Background Chlamydia trachomatis is the most common sexually transmitted infection in western countries. Most infections are asymptomatic and may cause severe complications. In the Netherlands, 3 years of Chlamydia screening implementation (CSI) have been performed. Here, we model its cost-effectiveness after 10 years.
Methods A cost-effectiveness analysis compares the relative costs and effects of two or more scenarios, and is usually expressed as the incremental cost-effectiveness ratio (ICER). The costs of the CSI program included those for hospital care, antibiotics, testing, and productivity loss. We measured the effects as either Major Outcomes Averted (MOA) or Quality Adjusted Life Years (QALY) gained. In the Chlamydia literature, MOAs usually consist of symptomatic pelvic inflammatory disease, chronic pelvic pain (CPP), ectopic pregnancy, infertility, and neonatal pneumonia. We calculated the ICER, the ratio of the above-mentioned costs and effects, for four scenarios: the default screening scenario (annual invitation of all 16–29 year olds), screening for women 16–29 only, for all 16–24 year olds, and biennial screening of all aged 16–29. To account for uncertainty in model parameters, we conducted a probabilistic sensitivity analysis (PSA).
Results If we compare the results of the four different scenarios presented in the abstract P5-S7.06 table 1, the default scenario has the most favourable ICER. This is probably due to the fact that the total number of invitations (and thus people tested) per year is the largest in the default scenario, implying that the fixed annual program costs are spread over more tests (and outcomes), which improves the ICER. The cost per QALY of all four scenarios seems acceptable if we include CPP in our QALY estimate. However, the evidence base for CPP forming nearly 90% of all QALYs lost is extremely weak. Therefore, we prefer the cost-per-QALY estimate excluding CPP, which is 30 000–70 000. Considering previous decisions on population screening programs, this ratio is relatively high and cannot be regarded as cost-effective. However, these results should be interpreted with caution due to the weak evidence base for the disease progression model. Because of this, the PSA showed variability of the four ICERs of up to 50%.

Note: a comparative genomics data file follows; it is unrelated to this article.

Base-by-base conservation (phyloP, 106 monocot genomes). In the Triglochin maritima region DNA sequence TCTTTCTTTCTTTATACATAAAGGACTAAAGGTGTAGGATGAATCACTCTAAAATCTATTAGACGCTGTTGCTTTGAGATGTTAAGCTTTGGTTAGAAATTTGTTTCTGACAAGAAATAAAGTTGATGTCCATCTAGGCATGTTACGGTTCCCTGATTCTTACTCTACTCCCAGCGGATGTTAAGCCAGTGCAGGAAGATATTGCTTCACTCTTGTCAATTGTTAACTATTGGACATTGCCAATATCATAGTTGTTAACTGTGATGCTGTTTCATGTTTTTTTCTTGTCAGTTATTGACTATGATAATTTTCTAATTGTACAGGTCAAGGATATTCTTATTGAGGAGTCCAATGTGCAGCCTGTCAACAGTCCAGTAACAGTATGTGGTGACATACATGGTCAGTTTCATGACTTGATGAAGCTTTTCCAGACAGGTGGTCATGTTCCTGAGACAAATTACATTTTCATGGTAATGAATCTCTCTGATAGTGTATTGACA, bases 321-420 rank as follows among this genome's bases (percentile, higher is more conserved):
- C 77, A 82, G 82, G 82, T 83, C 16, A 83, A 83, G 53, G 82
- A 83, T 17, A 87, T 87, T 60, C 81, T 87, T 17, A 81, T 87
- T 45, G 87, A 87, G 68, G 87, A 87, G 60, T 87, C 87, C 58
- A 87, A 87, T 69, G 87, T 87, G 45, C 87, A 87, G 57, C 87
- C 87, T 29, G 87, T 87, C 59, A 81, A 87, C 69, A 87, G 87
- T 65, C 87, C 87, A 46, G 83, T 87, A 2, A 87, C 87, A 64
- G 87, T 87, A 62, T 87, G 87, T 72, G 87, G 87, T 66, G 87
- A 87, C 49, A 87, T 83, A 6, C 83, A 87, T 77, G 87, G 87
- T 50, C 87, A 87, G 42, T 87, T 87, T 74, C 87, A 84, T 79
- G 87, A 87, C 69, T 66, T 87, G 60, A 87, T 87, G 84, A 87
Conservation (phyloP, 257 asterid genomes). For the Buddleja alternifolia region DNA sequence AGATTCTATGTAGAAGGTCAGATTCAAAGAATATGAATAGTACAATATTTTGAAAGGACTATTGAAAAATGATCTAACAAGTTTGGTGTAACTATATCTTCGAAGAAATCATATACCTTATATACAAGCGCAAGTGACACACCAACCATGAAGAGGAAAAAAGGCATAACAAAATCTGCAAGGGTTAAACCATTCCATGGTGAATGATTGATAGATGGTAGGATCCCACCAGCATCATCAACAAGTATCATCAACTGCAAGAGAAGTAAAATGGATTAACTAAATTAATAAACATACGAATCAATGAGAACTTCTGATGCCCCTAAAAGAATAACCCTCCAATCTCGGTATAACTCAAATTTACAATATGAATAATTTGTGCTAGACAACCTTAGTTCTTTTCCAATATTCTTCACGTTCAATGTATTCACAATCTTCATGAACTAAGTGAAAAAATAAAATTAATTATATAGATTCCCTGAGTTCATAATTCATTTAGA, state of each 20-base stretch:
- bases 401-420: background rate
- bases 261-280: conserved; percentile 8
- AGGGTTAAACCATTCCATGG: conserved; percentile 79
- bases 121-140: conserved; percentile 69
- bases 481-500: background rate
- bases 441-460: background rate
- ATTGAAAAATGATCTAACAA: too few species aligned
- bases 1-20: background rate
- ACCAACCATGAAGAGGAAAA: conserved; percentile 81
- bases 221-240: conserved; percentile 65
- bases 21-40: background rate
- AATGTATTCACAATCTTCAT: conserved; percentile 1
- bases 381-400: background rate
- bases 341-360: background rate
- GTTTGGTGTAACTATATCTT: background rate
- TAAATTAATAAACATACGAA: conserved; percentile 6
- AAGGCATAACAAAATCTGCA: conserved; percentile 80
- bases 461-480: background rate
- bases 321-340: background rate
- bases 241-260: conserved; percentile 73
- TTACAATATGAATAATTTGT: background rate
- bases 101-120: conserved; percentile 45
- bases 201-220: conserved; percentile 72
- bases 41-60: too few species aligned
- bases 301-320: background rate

Conclusions We conclude that the evidence base for cost-effectiveness of Chlamydia screening is less strong than appeared from previous Dutch and foreign research, because of the much higher costs per MOA.
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